Z Score - 4 Channel Neurofeedback Software for BrainMaster
- Real-time neurofeedback training
- State-of-the-art signal processing
- Instantly measure client EEG against normal population
- NeuroGuide normative database analysis
The "Z Score DLL" training system is a software add-on that provides real-time neurofeedback training, using state-of-the-art signal processing, the NeuroGuide normative database analysis, and new computational methods.
4 Channel version.
Z Score 4 Channel Neurofeedback Software for Brainmaster
The "Z Score DLL" training system is a software add-on that provides real-time neurofeedback training, using state-of-the-art signal processing, the NeuroGuide normative database analysis, and new computational methods. 4 Channel version.
BrainMaster Technologies, Inc. and Applied Neuroscience, Inc (ANI) are pleased to announce the availability of a new tool for use in EEG neurofeedback training, assessment, and related work.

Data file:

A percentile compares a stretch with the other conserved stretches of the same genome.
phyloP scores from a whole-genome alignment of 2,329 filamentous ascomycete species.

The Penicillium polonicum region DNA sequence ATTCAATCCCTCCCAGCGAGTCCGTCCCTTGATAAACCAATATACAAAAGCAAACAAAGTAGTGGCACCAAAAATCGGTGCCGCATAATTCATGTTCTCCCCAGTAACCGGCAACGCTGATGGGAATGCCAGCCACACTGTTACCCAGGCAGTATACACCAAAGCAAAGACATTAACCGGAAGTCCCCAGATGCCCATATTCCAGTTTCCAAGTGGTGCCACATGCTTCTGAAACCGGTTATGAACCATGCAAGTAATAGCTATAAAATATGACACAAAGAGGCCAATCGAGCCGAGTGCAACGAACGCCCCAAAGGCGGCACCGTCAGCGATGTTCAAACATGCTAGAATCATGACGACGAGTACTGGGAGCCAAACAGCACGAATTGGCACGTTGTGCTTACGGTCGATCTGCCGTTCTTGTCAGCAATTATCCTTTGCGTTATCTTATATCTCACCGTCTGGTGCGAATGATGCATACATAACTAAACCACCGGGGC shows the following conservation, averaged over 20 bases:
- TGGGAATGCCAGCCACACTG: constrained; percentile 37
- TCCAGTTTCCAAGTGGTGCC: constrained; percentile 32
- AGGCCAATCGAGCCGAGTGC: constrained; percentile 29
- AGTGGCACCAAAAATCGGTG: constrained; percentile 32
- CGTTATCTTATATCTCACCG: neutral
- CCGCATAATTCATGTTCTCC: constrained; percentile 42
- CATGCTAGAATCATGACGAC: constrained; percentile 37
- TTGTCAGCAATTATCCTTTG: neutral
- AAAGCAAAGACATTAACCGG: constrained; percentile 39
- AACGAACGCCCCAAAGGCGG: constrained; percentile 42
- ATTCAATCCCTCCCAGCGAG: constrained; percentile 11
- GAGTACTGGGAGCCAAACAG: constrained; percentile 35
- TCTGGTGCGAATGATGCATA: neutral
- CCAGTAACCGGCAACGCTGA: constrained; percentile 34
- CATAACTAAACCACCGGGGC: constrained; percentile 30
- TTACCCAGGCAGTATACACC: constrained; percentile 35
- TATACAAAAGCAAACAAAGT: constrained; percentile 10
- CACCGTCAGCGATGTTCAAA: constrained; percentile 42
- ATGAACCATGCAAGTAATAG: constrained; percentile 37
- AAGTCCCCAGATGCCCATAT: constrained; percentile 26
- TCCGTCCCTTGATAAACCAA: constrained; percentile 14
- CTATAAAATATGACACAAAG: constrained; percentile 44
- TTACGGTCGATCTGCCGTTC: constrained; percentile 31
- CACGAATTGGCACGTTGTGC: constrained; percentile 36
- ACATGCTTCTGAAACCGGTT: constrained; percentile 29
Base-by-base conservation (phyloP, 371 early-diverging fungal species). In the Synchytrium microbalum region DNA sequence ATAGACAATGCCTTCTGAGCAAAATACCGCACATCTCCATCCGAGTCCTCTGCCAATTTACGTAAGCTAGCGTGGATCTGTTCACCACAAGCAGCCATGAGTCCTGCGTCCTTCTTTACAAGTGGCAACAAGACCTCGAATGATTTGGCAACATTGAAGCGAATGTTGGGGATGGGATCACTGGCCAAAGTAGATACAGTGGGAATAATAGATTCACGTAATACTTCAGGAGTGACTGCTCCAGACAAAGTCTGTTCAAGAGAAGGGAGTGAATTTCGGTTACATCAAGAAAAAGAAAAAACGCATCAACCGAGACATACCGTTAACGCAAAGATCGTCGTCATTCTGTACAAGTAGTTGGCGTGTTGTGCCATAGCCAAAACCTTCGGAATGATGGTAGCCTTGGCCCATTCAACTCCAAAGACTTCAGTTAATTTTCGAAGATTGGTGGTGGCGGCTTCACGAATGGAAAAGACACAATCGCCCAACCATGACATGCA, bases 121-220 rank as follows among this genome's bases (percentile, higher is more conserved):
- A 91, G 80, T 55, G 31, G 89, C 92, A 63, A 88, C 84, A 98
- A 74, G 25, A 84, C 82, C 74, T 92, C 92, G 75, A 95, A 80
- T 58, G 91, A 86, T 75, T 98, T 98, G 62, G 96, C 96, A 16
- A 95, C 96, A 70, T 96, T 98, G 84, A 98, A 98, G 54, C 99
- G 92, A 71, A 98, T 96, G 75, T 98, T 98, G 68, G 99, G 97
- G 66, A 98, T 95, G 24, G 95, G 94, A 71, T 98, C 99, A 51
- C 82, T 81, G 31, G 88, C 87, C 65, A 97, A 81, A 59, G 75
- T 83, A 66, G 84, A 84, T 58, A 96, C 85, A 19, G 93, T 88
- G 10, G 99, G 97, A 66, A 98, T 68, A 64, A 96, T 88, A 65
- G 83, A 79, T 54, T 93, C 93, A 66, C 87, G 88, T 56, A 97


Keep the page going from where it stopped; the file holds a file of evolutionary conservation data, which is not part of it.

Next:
The Z Score DLL provides, in real time, a total of 72 real-time values computed on a continuous basis, by the ANI "Z Dll" software. These calculations are performed more than 30 times per second, and provide data useful for training, as well as for assessing the current condition of the trainee, via. their normative EEG scores on any of the 72 components. These consist of Z scores for the following estimators: Absolute Power (2 channels, 8 bands), Relative Power (2 channels,8 bands), Power Ratios (2 channels, 10 ratios), Amplitude Asymmetry(8 bands), Coherence (4 bands), and Phase Difference (8 bands).